One of the most difficult things to do as a white-collar criminal defense attorney is defend a client against allegations in an area of the law that is vague. This is especially true when the prosecution of certain types of crime have little history or precedent. Since the federal prosecution of Scam PACs is a relatively new trend, I want to share with you what I have learned defending these cases. The big take away is that I have many apprehensions about how DoJ may expand the definition of Scam PACs. I explain this cautionary tale in more detail here and in the weeks to come. This week, I’m digging into some case studies and exploring the real-life facts and consequences of being prosecuted for campaign finance fraud. For more background, check out the first and second installments in this blog series. In this series, I focus on parallels and differences between issues surrounding political fraud and COVID-19 fundraising fraud. At the end of Part 2, I promised to take a closer look at what has happened in the real world of investigating and prosecuting campaign finance fraud, so here goes.
Wait, do you mean campaign finance crimes such as the ones Michael Cohen was prosecuted for?
Michael Cohen’s case dealt with a different type of campaign finance crime. The campaign finance crime offenses to which he pled guilty were willfully causing an unlawful corporate contribution to be made and making an excessive campaign contribution in violation of 52 U.S.C. §§ 30116(a)(1)(A), 30116(a)(7), 30118(a) & 30109(d)(1)(A). There are a wide variety of election crimes ranging from ballot box stuffing to paying hush money to a person to fend off negative campaign publicity. We are exploring a subset of “campaign finance” crimes involving Scam PACs. Before we get there, a quick review.
There are four types of election crimes:
• “Election” fraud
• “Patronage” crimes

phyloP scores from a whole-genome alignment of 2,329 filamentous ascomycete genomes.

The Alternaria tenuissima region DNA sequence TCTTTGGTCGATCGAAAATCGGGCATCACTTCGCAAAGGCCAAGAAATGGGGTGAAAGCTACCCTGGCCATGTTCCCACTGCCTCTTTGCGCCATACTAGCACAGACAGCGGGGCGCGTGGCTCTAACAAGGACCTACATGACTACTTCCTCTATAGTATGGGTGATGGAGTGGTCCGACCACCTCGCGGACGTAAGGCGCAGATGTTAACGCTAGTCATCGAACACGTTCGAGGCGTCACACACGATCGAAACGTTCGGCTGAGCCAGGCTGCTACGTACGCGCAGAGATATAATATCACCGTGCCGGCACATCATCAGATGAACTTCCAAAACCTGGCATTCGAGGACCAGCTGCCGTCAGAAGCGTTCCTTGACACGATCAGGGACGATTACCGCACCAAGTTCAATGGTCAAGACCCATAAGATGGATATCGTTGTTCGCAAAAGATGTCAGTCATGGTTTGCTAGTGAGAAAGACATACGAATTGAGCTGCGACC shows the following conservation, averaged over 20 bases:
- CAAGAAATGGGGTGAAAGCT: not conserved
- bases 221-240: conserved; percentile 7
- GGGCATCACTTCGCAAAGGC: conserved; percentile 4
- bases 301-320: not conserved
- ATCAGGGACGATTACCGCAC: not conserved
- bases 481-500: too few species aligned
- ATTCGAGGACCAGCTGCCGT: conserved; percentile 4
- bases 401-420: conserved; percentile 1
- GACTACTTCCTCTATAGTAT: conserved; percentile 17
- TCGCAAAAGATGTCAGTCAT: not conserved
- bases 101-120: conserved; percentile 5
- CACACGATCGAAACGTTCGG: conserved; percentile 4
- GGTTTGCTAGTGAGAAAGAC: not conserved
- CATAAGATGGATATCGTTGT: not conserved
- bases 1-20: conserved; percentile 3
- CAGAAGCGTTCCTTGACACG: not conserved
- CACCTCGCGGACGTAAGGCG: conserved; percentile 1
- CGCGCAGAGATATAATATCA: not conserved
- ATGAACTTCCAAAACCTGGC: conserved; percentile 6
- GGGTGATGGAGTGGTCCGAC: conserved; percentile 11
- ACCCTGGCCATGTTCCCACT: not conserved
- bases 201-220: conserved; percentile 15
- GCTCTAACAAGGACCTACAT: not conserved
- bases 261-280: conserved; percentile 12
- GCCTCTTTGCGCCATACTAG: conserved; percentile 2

• “Civil Rights” crimes
• “Campaign Finance” crimes
In discussing Scam PACs, I have divided these types of “scams” into two categories. First, Scam PACs that raise funds with the promise to support candidates or a particular cause, but instead do not spend any money to support candidates or causes and/or use lying as a mechanism to get you to part with your money. This form of a Scam PAC is easy to spot because it is just a typical theft by false pretenses.
I am focused on whether DoJ is in the process of expanding into prosecuting Scam PACs in the second category given its stated desire to prosecute more Scam PACs. This second Scam PAC category is more controversial because it involves situations where the PAC is in fact raising money for a candidate or a political party but spends little to no money on the cause. In my prior blogs, I labeled this second type of Scam PAC “Proportionality Fraud.”
This type of alleged fraud is particularly concerning because, in my experience, it is dangerously subjective. That is because there is no clear guidance to PACs on how much money it must spend on the cause versus overhead. This means my client might face a prosecution based on an “I know a fraud when I see it” conclusion by prosecutors. As a defense attorney, this is a murky place I never want to be when my client’s future and well-being is at stake.
How have Scam PAC investigations and prosecutions unfolded in the real world?
DoJ has publicized its intent to increase enforcement against Scam PACs. Indeed, there has been an uptick in prosecutions of individuals involving alleged Scam PACs over the last two years.
In late 2018, a man from Arizona, William Tierney, became the first person successfully prosecuted for running a Scam PAC. After this highly-publicized, flagship prosecution, the U.S. Attorney for the Southern District of New York announced that “[t]his is the first-ever federal prosecution of fraudulent scam PACs, but it won’t be the last.”
Since then, there have been at least three more prosecutions and sentencings in federal courts involving Scam PACs. There are additional cases that factually touch upon Scam PACs but were resolved without charging a campaign election crime.
Ultimately, Mr. Tierney was sentenced to 24 months in prison. If you need the case cite, it is United States v. William Tierney, 18-cr-804-1 (S.D.N.Y.); see also, U.S. DoJ Press Release (March 15, 2019). Mr. Tierney pled guilty to conspiracy to commit an offense against the United States (regarding his Scam PACs), in violation of 18 U.S.C. § 371. According to the original complaint, he received donations in excess of $23 million dollars between 2014 and 2017. Of the $23 million that was raised from his nine PACs, $109,000 went to political candidates and $3 million went to Mr. Tierney.